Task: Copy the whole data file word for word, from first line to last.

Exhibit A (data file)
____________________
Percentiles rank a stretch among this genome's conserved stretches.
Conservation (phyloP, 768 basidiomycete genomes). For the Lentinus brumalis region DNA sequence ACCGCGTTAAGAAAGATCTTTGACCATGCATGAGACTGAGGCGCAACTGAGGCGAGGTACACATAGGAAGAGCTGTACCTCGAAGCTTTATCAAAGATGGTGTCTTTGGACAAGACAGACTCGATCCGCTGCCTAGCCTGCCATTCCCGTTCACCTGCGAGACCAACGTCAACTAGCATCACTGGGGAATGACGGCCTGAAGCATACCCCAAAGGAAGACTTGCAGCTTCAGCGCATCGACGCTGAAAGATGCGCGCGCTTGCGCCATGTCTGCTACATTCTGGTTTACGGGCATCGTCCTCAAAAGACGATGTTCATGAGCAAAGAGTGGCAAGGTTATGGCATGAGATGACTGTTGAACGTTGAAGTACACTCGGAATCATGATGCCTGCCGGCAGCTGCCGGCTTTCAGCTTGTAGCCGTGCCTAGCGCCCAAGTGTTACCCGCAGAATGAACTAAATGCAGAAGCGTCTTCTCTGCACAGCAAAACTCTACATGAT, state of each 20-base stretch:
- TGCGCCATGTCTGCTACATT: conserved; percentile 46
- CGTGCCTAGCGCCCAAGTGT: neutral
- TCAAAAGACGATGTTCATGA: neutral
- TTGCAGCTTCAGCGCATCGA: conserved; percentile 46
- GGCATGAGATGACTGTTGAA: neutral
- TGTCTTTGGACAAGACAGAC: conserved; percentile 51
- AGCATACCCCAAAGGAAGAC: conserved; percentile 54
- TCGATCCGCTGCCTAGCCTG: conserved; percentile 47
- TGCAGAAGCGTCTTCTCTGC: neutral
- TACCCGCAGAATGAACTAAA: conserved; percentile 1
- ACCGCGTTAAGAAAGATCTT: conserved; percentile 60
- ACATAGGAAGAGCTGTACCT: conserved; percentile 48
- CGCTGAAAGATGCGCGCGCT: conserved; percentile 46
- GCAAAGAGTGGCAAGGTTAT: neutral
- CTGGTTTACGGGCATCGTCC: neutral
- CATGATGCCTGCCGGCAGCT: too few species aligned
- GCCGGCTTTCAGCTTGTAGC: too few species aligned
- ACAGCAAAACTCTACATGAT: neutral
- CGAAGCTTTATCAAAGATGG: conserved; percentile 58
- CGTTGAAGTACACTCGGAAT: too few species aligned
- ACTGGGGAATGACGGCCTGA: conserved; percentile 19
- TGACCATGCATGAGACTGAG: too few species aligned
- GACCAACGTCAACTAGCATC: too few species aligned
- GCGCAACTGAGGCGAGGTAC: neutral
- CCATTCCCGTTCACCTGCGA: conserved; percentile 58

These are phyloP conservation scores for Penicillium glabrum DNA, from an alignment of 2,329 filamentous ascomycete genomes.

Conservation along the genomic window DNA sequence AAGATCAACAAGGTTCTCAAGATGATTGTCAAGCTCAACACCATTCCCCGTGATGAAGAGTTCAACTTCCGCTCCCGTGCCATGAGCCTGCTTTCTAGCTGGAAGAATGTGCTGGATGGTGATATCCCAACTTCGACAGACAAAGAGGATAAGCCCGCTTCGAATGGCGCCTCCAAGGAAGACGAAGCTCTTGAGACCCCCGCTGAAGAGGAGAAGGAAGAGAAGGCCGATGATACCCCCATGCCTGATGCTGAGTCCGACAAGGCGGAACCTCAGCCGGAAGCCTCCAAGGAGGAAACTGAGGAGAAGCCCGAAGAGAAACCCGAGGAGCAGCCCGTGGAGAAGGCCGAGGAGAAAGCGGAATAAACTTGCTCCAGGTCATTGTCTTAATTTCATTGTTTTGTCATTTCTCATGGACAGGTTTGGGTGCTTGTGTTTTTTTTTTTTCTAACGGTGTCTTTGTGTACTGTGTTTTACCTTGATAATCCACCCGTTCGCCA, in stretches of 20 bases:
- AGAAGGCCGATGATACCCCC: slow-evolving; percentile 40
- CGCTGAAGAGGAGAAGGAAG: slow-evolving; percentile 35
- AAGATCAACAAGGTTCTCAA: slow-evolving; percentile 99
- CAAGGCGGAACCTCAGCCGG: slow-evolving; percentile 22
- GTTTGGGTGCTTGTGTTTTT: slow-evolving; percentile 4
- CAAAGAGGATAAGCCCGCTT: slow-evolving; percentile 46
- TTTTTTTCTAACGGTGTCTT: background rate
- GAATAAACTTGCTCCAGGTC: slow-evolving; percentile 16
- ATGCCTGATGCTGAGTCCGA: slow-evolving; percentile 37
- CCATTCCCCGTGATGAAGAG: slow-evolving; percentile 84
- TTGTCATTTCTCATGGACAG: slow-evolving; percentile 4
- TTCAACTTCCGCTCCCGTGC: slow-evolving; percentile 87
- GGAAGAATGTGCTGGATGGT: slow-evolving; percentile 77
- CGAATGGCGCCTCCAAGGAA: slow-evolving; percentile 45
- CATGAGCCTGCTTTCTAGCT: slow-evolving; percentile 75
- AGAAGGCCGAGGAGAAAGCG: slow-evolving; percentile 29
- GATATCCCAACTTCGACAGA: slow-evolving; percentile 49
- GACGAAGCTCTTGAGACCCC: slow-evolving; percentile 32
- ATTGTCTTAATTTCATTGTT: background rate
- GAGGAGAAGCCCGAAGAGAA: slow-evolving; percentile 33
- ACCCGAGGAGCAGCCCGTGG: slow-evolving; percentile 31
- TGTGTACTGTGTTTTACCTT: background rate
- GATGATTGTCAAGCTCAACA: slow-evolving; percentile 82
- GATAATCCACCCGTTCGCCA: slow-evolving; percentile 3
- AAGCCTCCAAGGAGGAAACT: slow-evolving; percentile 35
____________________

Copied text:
Percentiles rank a stretch among this genome's conserved stretches.
Conservation (phyloP, 768 basidiomycete genomes). For the Lentinus brumalis region DNA sequence ACCGCGTTAAGAAAGATCTTTGACCATGCATGAGACTGAGGCGCAACTGAGGCGAGGTACACATAGGAAGAGCTGTACCTCGAAGCTTTATCAAAGATGGTGTCTTTGGACAAGACAGACTCGATCCGCTGCCTAGCCTGCCATTCCCGTTCACCTGCGAGACCAACGTCAACTAGCATCACTGGGGAATGACGGCCTGAAGCATACCCCAAAGGAAGACTTGCAGCTTCAGCGCATCGACGCTGAAAGATGCGCGCGCTTGCGCCATGTCTGCTACATTCTGGTTTACGGGCATCGTCCTCAAAAGACGATGTTCATGAGCAAAGAGTGGCAAGGTTATGGCATGAGATGACTGTTGAACGTTGAAGTACACTCGGAATCATGATGCCTGCCGGCAGCTGCCGGCTTTCAGCTTGTAGCCGTGCCTAGCGCCCAAGTGTTACCCGCAGAATGAACTAAATGCAGAAGCGTCTTCTCTGCACAGCAAAACTCTACATGAT, state of each 20-base stretch:
- TGCGCCATGTCTGCTACATT: conserved; percentile 46
- CGTGCCTAGCGCCCAAGTGT: neutral
- TCAAAAGACGATGTTCATGA: neutral
- TTGCAGCTTCAGCGCATCGA: conserved; percentile 46
- GGCATGAGATGACTGTTGAA: neutral
- TGTCTTTGGACAAGACAGAC: conserved; percentile 51
- AGCATACCCCAAAGGAAGAC: conserved; percentile 54
- TCGATCCGCTGCCTAGCCTG: conserved; percentile 47
- TGCAGAAGCGTCTTCTCTGC: neutral
- TACCCGCAGAATGAACTAAA: conserved; percentile 1
- ACCGCGTTAAGAAAGATCTT: conserved; percentile 60
- ACATAGGAAGAGCTGTACCT: conserved; percentile 48
- CGCTGAAAGATGCGCGCGCT: conserved; percentile 46
- GCAAAGAGTGGCAAGGTTAT: neutral
- CTGGTTTACGGGCATCGTCC: neutral
- CATGATGCCTGCCGGCAGCT: too few species aligned
- GCCGGCTTTCAGCTTGTAGC: too few species aligned
- ACAGCAAAACTCTACATGAT: neutral
- CGAAGCTTTATCAAAGATGG: conserved; percentile 58
- CGTTGAAGTACACTCGGAAT: too few species aligned
- ACTGGGGAATGACGGCCTGA: conserved; percentile 19
- TGACCATGCATGAGACTGAG: too few species aligned
- GACCAACGTCAACTAGCATC: too few species aligned
- GCGCAACTGAGGCGAGGTAC: neutral
- CCATTCCCGTTCACCTGCGA: conserved; percentile 58

These are phyloP conservation scores for Penicillium glabrum DNA, from an alignment of 2,329 filamentous ascomycete genomes.

Conservation along the genomic window DNA sequence AAGATCAACAAGGTTCTCAAGATGATTGTCAAGCTCAACACCATTCCCCGTGATGAAGAGTTCAACTTCCGCTCCCGTGCCATGAGCCTGCTTTCTAGCTGGAAGAATGTGCTGGATGGTGATATCCCAACTTCGACAGACAAAGAGGATAAGCCCGCTTCGAATGGCGCCTCCAAGGAAGACGAAGCTCTTGAGACCCCCGCTGAAGAGGAGAAGGAAGAGAAGGCCGATGATACCCCCATGCCTGATGCTGAGTCCGACAAGGCGGAACCTCAGCCGGAAGCCTCCAAGGAGGAAACTGAGGAGAAGCCCGAAGAGAAACCCGAGGAGCAGCCCGTGGAGAAGGCCGAGGAGAAAGCGGAATAAACTTGCTCCAGGTCATTGTCTTAATTTCATTGTTTTGTCATTTCTCATGGACAGGTTTGGGTGCTTGTGTTTTTTTTTTTTCTAACGGTGTCTTTGTGTACTGTGTTTTACCTTGATAATCCACCCGTTCGCCA, in stretches of 20 bases:
- AGAAGGCCGATGATACCCCC: slow-evolving; percentile 40
- CGCTGAAGAGGAGAAGGAAG: slow-evolving; percentile 35
- AAGATCAACAAGGTTCTCAA: slow-evolving; percentile 99
- CAAGGCGGAACCTCAGCCGG: slow-evolving; percentile 22
- GTTTGGGTGCTTGTGTTTTT: slow-evolving; percentile 4
- CAAAGAGGATAAGCCCGCTT: slow-evolving; percentile 46
- TTTTTTTCTAACGGTGTCTT: background rate
- GAATAAACTTGCTCCAGGTC: slow-evolving; percentile 16
- ATGCCTGATGCTGAGTCCGA: slow-evolving; percentile 37
- CCATTCCCCGTGATGAAGAG: slow-evolving; percentile 84
- TTGTCATTTCTCATGGACAG: slow-evolving; percentile 4
- TTCAACTTCCGCTCCCGTGC: slow-evolving; percentile 87
- GGAAGAATGTGCTGGATGGT: slow-evolving; percentile 77
- CGAATGGCGCCTCCAAGGAA: slow-evolving; percentile 45
- CATGAGCCTGCTTTCTAGCT: slow-evolving; percentile 75
- AGAAGGCCGAGGAGAAAGCG: slow-evolving; percentile 29
- GATATCCCAACTTCGACAGA: slow-evolving; percentile 49
- GACGAAGCTCTTGAGACCCC: slow-evolving; percentile 32
- ATTGTCTTAATTTCATTGTT: background rate
- GAGGAGAAGCCCGAAGAGAA: slow-evolving; percentile 33
- ACCCGAGGAGCAGCCCGTGG: slow-evolving; percentile 31
- TGTGTACTGTGTTTTACCTT: background rate
- GATGATTGTCAAGCTCAACA: slow-evolving; percentile 82
- GATAATCCACCCGTTCGCCA: slow-evolving; percentile 3
- AAGCCTCCAAGGAGGAAACT: slow-evolving; percentile 35